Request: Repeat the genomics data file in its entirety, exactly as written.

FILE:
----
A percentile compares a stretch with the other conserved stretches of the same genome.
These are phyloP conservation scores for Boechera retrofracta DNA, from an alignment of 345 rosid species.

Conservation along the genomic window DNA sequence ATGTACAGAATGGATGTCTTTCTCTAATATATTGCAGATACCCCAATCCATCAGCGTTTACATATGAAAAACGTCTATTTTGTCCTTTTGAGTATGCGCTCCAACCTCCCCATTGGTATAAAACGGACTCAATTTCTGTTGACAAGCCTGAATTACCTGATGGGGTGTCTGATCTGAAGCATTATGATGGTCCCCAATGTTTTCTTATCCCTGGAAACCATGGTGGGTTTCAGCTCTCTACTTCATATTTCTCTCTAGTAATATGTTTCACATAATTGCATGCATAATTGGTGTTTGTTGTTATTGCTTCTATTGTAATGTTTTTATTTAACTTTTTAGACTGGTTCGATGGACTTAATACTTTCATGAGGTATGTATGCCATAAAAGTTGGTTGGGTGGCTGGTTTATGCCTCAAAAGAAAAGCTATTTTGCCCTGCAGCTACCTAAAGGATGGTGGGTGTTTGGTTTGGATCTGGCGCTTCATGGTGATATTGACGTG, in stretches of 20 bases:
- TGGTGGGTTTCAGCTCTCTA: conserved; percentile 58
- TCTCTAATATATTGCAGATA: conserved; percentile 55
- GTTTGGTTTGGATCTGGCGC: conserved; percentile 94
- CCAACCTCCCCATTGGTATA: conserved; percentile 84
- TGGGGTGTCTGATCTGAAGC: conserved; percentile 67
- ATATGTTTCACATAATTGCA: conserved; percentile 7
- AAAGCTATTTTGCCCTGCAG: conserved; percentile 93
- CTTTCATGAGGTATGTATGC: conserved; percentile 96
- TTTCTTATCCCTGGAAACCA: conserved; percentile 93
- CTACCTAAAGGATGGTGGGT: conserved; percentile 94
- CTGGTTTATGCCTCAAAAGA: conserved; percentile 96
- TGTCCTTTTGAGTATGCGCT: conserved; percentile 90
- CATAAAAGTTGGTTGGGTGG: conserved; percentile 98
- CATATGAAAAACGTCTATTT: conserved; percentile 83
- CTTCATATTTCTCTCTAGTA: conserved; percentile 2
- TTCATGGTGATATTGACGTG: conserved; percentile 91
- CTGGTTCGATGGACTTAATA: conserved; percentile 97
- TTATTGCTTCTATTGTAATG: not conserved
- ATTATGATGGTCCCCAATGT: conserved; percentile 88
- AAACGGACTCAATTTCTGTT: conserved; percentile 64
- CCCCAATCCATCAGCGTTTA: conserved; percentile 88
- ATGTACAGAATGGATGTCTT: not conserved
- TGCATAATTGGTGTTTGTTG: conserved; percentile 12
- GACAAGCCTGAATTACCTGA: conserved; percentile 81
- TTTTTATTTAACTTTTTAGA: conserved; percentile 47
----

A percentile compares a stretch with the other conserved stretches of the same genome.
These are phyloP conservation scores for Boechera retrofracta DNA, from an alignment of 345 rosid species.

Conservation along the genomic window DNA sequence ATGTACAGAATGGATGTCTTTCTCTAATATATTGCAGATACCCCAATCCATCAGCGTTTACATATGAAAAACGTCTATTTTGTCCTTTTGAGTATGCGCTCCAACCTCCCCATTGGTATAAAACGGACTCAATTTCTGTTGACAAGCCTGAATTACCTGATGGGGTGTCTGATCTGAAGCATTATGATGGTCCCCAATGTTTTCTTATCCCTGGAAACCATGGTGGGTTTCAGCTCTCTACTTCATATTTCTCTCTAGTAATATGTTTCACATAATTGCATGCATAATTGGTGTTTGTTGTTATTGCTTCTATTGTAATGTTTTTATTTAACTTTTTAGACTGGTTCGATGGACTTAATACTTTCATGAGGTATGTATGCCATAAAAGTTGGTTGGGTGGCTGGTTTATGCCTCAAAAGAAAAGCTATTTTGCCCTGCAGCTACCTAAAGGATGGTGGGTGTTTGGTTTGGATCTGGCGCTTCATGGTGATATTGACGTG, in stretches of 20 bases:
- TGGTGGGTTTCAGCTCTCTA: conserved; percentile 58
- TCTCTAATATATTGCAGATA: conserved; percentile 55
- GTTTGGTTTGGATCTGGCGC: conserved; percentile 94
- CCAACCTCCCCATTGGTATA: conserved; percentile 84
- TGGGGTGTCTGATCTGAAGC: conserved; percentile 67
- ATATGTTTCACATAATTGCA: conserved; percentile 7
- AAAGCTATTTTGCCCTGCAG: conserved; percentile 93
- CTTTCATGAGGTATGTATGC: conserved; percentile 96
- TTTCTTATCCCTGGAAACCA: conserved; percentile 93
- CTACCTAAAGGATGGTGGGT: conserved; percentile 94
- CTGGTTTATGCCTCAAAAGA: conserved; percentile 96
- TGTCCTTTTGAGTATGCGCT: conserved; percentile 90
- CATAAAAGTTGGTTGGGTGG: conserved; percentile 98
- CATATGAAAAACGTCTATTT: conserved; percentile 83
- CTTCATATTTCTCTCTAGTA: conserved; percentile 2
- TTCATGGTGATATTGACGTG: conserved; percentile 91
- CTGGTTCGATGGACTTAATA: conserved; percentile 97
- TTATTGCTTCTATTGTAATG: not conserved
- ATTATGATGGTCCCCAATGT: conserved; percentile 88
- AAACGGACTCAATTTCTGTT: conserved; percentile 64
- CCCCAATCCATCAGCGTTTA: conserved; percentile 88
- ATGTACAGAATGGATGTCTT: not conserved
- TGCATAATTGGTGTTTGTTG: conserved; percentile 12
- GACAAGCCTGAATTACCTGA: conserved; percentile 81
- TTTTTATTTAACTTTTTAGA: conserved; percentile 47